Diet talk is EVERYWHERE. It’s on television, in magazines, at the grocery store, the dentist, the hair salon...we can’t avoid it.
With that said, let’s quickly define “diet talk”.
what is diet talk?
Diet talk includes any conversation around restricting foods/ food groups to lose weight or exercise for the sake of wanting to change our body weight, shape, or size. It is rooted in diet culture and the belief that there is a moral link between a person and the food they consume. However, diet talk isn’t limited to diets in the most obvious sense such as Whole30, keto, paleo, Atkins, macro counting… It is swirling around us even in the most mundane conversations:
“Oh, I’m so bad for having that (insert food here)….I’m not going to eat tomorrow to make up for it.”
“You’re so good for skipping (insert food here)! I wish I could have your self-control”.
“I feel so bloated after that dinner…good thing I’m starting a Whole 30 in January!”
“I better get my steps in today if I’m going to have a bite of that (insert food here).”
It’s happening so frequently that we might not even realize it’s happening.
For those who are recovering from an eating disorder or perhaps working towards intuitive eating, these conversations can be toxic and triggering. Diet talk places a huge emphasis on self-worth being defined by our food choices and interferes with our ability to listen to our body’s internal cues for what it needs (food, rest, exercise, etc.). If you follow your plan, you’re “good.” If you fall off, feelings of guilt and shame are quick to follow. Nasty stuff!
So, how do we navigate these conversations and protect ourselves?
10 Tips to help you swerve that toxic diet talk:
1. Think to yourself: "Good for you, not for me"
What “works” for one person doesn’t work for everyone, and certainly doesn’t need to work for you. Just because Susan at work cut out gluten from her diet and claims to feel amazing, doesn’t mean you need to jump on that bandwagon, too. That's diet culture at work and you can feel free to say, "no thank you"!
2. consider diet talk critically
You may ask yourself:
- Does the diet sound too good to be true? It probably is!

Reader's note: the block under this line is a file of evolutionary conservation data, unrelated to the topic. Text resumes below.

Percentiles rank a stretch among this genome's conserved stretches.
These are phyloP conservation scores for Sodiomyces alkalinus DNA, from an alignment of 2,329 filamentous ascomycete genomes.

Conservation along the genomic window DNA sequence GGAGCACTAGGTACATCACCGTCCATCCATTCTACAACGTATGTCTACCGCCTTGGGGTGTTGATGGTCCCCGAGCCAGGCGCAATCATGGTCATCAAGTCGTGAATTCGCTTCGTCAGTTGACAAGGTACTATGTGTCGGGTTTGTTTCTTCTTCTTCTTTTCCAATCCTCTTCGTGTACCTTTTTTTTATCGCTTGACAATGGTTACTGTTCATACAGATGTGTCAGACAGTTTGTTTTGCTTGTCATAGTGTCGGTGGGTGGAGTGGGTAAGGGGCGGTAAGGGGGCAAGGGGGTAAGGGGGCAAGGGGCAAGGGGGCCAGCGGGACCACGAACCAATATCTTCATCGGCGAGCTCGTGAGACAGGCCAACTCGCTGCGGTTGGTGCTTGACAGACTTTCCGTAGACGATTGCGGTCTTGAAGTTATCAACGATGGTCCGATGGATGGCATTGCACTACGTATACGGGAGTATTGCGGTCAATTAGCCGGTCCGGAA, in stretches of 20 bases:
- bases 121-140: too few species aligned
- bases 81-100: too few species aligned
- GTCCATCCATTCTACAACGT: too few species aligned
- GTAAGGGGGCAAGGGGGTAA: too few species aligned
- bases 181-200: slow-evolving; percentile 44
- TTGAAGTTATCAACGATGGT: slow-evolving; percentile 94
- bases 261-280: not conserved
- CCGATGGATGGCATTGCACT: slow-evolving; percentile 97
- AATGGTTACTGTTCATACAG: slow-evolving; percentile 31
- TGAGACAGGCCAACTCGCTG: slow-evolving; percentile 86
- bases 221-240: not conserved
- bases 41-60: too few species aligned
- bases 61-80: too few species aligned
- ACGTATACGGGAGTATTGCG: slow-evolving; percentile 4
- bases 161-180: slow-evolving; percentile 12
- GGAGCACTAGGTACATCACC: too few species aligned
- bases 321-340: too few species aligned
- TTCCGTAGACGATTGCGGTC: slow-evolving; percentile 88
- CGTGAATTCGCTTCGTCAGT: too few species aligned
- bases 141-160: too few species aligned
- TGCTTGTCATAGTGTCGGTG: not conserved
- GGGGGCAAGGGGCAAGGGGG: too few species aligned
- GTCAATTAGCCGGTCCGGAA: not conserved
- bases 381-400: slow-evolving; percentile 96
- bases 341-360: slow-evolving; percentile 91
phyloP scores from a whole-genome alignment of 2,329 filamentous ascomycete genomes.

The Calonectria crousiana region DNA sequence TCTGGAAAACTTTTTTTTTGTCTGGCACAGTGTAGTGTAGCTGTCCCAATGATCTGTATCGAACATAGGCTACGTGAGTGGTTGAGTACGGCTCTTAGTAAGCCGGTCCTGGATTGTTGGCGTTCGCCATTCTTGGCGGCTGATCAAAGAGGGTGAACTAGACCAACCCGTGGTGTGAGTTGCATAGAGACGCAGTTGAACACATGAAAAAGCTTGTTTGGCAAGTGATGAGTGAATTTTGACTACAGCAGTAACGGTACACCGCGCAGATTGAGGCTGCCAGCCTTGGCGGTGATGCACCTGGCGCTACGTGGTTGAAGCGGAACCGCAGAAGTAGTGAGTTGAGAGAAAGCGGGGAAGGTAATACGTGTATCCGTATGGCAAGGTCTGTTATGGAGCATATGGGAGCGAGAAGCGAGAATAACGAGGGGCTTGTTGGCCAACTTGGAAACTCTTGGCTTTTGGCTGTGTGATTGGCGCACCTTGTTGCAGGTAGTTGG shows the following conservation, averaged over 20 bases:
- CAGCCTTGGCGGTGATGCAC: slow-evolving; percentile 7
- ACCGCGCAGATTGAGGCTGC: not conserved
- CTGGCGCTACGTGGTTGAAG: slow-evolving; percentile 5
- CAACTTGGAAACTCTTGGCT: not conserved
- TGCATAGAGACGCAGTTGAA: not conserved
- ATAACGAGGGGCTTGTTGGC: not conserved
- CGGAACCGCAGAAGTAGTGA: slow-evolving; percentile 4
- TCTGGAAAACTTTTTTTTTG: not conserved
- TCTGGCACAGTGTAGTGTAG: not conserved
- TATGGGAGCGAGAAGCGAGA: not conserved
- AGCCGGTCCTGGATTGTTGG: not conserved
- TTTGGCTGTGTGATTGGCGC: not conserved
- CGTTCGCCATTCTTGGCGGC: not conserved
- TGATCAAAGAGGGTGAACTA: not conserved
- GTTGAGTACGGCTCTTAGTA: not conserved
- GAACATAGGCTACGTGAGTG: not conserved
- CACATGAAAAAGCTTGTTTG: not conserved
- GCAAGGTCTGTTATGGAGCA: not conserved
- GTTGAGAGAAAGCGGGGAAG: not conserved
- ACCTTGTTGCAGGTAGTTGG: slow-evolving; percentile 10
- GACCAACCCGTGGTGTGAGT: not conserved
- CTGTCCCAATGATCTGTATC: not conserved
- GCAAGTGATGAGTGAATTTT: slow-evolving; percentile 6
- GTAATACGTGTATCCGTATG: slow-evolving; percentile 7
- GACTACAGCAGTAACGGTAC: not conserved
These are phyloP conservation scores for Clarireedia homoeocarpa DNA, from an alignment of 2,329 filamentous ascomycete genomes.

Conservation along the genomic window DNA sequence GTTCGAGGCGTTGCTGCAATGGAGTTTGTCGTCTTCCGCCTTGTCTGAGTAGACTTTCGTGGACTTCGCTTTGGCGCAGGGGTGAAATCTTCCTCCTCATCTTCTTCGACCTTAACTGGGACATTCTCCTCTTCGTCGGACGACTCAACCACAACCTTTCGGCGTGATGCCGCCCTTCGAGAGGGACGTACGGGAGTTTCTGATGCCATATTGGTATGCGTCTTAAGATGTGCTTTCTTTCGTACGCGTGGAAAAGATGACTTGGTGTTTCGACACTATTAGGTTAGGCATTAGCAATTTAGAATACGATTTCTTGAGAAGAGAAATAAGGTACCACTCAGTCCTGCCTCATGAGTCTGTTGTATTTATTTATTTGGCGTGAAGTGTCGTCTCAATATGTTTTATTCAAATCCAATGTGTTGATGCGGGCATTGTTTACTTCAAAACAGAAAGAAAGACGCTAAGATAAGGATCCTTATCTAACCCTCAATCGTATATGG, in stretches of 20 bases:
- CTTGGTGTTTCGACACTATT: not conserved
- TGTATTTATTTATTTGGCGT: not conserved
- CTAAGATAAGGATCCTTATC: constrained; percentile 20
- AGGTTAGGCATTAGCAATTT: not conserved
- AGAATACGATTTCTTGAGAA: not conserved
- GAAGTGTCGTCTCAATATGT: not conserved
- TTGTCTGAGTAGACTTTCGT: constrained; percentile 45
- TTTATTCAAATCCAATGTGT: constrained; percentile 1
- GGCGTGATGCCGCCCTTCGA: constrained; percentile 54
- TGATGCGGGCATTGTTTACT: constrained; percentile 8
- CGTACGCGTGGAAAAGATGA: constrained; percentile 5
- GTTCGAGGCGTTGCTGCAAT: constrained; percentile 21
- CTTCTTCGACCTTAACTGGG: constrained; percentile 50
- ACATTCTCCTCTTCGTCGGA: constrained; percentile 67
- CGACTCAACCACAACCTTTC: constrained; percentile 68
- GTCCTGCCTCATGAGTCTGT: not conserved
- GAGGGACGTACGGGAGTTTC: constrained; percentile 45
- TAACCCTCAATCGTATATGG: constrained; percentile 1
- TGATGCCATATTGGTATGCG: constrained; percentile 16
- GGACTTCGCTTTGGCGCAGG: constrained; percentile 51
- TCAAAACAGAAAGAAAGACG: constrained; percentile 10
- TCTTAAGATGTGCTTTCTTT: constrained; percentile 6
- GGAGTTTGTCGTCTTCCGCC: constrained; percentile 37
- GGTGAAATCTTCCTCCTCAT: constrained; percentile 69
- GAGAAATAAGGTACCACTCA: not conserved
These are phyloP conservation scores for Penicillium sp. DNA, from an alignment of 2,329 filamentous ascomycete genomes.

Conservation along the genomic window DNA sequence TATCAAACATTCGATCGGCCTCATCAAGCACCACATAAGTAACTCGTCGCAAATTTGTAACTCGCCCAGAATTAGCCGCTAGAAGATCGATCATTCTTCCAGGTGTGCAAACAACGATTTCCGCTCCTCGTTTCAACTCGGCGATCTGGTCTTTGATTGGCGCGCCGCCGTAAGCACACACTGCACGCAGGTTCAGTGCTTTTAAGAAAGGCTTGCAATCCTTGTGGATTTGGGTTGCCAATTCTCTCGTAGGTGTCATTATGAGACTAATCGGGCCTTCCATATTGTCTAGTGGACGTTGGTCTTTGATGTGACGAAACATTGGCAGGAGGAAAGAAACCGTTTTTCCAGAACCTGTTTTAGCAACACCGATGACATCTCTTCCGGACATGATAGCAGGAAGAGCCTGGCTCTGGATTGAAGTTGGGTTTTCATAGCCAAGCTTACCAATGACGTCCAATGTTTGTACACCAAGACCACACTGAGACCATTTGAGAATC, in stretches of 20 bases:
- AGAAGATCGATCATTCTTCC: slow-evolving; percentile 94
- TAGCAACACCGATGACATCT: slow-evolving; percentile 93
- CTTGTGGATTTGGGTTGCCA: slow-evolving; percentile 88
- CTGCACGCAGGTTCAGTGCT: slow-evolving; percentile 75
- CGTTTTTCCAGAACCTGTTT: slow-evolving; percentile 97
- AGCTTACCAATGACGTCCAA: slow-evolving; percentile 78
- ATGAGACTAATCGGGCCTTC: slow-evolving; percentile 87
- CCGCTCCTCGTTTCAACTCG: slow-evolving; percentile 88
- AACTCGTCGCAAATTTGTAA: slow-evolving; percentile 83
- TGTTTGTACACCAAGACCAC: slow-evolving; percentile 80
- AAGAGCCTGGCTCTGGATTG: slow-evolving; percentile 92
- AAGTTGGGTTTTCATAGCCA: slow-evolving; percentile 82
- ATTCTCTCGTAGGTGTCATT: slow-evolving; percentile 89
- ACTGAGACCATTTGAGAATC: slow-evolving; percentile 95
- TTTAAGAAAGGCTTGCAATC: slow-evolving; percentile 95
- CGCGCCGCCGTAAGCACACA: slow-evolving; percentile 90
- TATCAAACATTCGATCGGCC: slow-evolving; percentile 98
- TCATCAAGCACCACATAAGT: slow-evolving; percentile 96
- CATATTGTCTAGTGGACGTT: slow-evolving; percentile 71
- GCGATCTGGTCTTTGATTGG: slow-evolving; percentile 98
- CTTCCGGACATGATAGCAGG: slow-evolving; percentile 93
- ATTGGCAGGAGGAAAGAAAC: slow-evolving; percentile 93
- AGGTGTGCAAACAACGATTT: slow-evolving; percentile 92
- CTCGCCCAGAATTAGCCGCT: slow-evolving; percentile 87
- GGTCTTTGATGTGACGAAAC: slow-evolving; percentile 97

- Is there any solid research to support the claims behind the diet? (for the record, there has YET to be a study demonstrating sustained weight loss from dieting)
- Aside from anecdotal evidence, is there anything to back up with the diet purports to “fix”?
YOU decide how others’ thoughts, opinions and beliefs affect you. Remember, thoughts can come and go. Latching onto a thought without further examination can cause a spiral of self criticism. Give yourself permission to create distance between these diet-related thoughts to allow for more critical thinking to occur. Curating a mindfulness practice can be helpful in practicing this!
3. clean our your social media feed
Be discriminatory in who you follow on Instagram. If the account makes you feel “less than”, constantly comparing yourself, or like you aren’t good enough as you are, they might not be worth following We wrote an entire blog post on that here!
4. choose to walk away from diet talk
Excuse yourself. You don’t need to explain. Escape the conversation - go to the bathroom to collect yourself if need be.
5. change the subject
Say something to shake up the conversation:
- “On another note, did anyone see the new Barbie movie?”
- "The weather has been crazy lately!"
- "I just read this really interesting book about traveling abroad"
- "I'm watching the best show right now!"
People might be taken aback by your lack of participation in the diet talk, but everyone will be happy to move onto something else. Talk about something meaningful you are generally interested in- it will be a refreshing change for everyone.
6. respond with education
Depending on the group you are in (and your own mental capacity) you may feel inclined to provide some gentle education about the harms of diet culture. If you have done some of your own research via podcasts, books or research articles or through your work with your dietitian maybe it's time to show it off!